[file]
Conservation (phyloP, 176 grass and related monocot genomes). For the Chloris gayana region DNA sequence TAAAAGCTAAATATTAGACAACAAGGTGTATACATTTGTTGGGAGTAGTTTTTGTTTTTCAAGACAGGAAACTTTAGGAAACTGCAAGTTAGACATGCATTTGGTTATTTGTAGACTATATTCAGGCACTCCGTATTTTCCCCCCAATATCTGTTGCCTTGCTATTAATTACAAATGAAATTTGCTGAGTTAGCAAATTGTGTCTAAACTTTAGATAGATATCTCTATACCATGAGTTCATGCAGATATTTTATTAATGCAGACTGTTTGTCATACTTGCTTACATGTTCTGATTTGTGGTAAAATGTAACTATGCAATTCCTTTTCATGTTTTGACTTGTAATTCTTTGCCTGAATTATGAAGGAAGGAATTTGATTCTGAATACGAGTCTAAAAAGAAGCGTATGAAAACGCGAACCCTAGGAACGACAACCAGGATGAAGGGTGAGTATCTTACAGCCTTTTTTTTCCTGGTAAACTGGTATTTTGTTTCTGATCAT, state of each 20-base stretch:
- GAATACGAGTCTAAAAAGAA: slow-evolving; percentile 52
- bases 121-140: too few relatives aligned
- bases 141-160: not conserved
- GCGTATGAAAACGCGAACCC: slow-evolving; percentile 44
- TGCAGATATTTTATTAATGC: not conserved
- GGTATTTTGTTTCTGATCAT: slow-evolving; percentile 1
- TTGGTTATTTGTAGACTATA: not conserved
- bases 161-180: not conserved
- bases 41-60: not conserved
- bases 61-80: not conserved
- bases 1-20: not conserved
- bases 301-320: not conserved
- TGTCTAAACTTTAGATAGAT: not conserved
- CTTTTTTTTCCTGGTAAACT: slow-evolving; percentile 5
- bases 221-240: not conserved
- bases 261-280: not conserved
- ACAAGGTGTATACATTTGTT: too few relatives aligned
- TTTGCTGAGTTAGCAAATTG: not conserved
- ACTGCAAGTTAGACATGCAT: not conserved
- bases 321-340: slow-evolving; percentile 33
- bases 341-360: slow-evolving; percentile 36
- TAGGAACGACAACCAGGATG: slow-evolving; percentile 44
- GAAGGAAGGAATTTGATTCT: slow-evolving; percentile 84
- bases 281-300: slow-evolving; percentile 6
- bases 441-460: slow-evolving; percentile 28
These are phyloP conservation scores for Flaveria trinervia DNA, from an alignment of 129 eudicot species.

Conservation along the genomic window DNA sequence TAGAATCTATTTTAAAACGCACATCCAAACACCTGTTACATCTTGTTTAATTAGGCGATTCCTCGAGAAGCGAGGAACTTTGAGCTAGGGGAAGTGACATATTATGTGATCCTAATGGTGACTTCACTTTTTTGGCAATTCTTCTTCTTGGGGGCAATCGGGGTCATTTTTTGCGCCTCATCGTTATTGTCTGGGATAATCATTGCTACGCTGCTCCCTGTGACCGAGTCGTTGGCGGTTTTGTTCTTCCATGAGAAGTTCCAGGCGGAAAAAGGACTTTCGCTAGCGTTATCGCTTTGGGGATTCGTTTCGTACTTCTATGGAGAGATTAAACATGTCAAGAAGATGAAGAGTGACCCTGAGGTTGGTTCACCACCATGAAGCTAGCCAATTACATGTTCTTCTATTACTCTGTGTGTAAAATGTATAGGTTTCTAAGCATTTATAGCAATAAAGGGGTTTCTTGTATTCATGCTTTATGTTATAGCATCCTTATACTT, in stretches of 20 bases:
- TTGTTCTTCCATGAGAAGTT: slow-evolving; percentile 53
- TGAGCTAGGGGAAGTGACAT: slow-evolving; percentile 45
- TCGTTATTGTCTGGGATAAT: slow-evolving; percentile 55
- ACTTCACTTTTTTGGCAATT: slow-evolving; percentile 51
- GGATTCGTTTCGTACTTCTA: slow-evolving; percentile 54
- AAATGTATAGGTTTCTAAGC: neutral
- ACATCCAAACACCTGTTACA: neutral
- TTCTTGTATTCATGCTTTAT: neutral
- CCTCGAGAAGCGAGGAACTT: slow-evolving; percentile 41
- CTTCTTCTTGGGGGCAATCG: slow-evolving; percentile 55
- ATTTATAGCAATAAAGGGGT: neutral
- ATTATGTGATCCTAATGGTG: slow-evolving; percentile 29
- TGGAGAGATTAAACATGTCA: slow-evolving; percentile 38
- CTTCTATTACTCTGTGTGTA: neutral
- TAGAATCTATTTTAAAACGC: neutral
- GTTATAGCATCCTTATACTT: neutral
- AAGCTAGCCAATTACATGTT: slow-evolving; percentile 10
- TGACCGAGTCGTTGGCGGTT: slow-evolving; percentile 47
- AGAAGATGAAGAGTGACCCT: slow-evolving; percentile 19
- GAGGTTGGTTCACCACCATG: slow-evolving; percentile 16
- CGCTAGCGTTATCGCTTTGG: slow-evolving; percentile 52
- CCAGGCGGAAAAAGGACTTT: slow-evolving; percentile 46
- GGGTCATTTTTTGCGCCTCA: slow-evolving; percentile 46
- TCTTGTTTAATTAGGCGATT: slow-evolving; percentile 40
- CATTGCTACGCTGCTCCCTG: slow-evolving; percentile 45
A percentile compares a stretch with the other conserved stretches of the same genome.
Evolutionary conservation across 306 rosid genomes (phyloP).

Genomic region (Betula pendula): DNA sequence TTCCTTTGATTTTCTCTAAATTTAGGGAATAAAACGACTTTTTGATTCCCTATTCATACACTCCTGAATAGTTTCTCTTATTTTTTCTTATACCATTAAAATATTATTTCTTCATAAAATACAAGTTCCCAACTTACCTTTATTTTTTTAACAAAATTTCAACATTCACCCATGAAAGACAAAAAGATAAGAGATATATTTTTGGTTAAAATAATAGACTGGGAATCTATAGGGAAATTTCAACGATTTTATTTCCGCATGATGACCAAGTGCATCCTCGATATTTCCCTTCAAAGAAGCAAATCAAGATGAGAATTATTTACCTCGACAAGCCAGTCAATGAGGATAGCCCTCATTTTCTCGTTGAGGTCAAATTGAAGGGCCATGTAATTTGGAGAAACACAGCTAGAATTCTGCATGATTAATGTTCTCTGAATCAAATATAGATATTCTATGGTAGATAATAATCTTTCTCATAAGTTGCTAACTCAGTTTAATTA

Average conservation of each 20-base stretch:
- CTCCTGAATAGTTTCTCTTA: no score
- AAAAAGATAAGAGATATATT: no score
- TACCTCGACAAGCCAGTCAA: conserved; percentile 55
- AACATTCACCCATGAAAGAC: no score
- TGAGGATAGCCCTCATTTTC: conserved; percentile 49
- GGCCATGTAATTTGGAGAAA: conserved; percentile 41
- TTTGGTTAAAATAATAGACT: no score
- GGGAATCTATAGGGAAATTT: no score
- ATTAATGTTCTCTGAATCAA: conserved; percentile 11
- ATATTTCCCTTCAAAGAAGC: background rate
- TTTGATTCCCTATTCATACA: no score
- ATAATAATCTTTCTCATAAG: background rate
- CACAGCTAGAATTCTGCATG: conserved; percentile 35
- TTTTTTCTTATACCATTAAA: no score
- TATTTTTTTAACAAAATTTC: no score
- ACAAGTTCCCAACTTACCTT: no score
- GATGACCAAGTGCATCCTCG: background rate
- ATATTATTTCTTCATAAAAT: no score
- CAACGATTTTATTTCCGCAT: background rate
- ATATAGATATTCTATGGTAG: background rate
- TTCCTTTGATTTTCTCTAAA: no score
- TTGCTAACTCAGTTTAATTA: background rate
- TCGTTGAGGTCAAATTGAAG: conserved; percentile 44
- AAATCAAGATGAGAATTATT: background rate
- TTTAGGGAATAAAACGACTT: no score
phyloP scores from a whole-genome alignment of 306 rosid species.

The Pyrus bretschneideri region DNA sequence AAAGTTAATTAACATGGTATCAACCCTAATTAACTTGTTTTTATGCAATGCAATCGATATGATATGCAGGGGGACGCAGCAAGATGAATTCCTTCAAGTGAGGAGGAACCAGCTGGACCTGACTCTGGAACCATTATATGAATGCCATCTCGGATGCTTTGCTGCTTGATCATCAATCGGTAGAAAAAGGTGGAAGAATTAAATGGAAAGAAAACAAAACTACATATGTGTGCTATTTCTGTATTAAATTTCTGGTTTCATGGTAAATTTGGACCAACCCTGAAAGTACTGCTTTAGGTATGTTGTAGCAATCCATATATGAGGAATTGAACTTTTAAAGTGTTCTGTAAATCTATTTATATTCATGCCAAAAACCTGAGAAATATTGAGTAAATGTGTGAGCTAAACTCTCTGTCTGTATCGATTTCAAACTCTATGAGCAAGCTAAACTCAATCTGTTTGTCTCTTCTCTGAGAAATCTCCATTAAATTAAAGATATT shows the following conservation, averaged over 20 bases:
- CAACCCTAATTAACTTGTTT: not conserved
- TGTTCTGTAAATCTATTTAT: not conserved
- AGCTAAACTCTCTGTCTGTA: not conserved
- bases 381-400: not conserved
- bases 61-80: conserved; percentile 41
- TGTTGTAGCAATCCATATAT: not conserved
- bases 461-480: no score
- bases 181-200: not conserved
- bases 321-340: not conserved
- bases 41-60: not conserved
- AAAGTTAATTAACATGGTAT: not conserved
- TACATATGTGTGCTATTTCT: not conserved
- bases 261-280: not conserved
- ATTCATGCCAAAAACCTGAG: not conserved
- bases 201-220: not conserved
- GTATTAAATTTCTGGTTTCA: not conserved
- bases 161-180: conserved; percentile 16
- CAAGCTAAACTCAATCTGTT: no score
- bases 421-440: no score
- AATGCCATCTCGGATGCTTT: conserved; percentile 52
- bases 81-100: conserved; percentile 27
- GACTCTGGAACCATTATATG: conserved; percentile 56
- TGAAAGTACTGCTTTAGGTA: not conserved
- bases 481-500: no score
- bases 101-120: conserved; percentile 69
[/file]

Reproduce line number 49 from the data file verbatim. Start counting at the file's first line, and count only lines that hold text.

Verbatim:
- CGCTAGCGTTATCGCTTTGG: slow-evolving; percentile 52